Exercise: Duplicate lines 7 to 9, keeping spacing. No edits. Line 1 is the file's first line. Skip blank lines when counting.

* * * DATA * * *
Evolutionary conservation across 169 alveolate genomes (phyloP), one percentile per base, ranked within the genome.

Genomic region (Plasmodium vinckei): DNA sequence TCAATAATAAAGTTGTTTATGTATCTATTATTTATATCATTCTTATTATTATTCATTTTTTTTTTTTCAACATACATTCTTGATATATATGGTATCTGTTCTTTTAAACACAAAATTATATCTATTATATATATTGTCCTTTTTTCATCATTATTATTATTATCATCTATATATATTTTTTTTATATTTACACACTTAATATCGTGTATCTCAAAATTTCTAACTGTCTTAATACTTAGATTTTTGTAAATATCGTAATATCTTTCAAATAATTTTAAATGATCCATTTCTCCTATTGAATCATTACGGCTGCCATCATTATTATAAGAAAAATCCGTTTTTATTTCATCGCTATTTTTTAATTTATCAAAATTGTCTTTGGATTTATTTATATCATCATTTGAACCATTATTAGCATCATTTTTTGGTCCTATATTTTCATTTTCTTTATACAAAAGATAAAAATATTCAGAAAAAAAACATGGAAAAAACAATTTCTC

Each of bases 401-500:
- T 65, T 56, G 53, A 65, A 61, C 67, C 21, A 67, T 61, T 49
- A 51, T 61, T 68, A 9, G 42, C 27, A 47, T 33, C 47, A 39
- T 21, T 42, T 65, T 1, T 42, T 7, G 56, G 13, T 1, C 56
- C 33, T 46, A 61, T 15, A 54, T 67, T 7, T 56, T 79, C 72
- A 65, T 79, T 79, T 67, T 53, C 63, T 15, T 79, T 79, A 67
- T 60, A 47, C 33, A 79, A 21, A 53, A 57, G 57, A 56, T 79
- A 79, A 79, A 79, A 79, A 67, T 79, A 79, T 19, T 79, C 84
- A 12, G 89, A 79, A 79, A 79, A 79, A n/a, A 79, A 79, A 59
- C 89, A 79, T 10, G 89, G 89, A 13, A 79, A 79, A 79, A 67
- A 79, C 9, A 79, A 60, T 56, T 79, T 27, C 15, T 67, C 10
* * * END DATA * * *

- C 33, T 46, A 61, T 15, A 54, T 67, T 7, T 56, T 79, C 72
- A 65, T 79, T 79, T 67, T 53, C 63, T 15, T 79, T 79, A 67
- T 60, A 47, C 33, A 79, A 21, A 53, A 57, G 57, A 56, T 79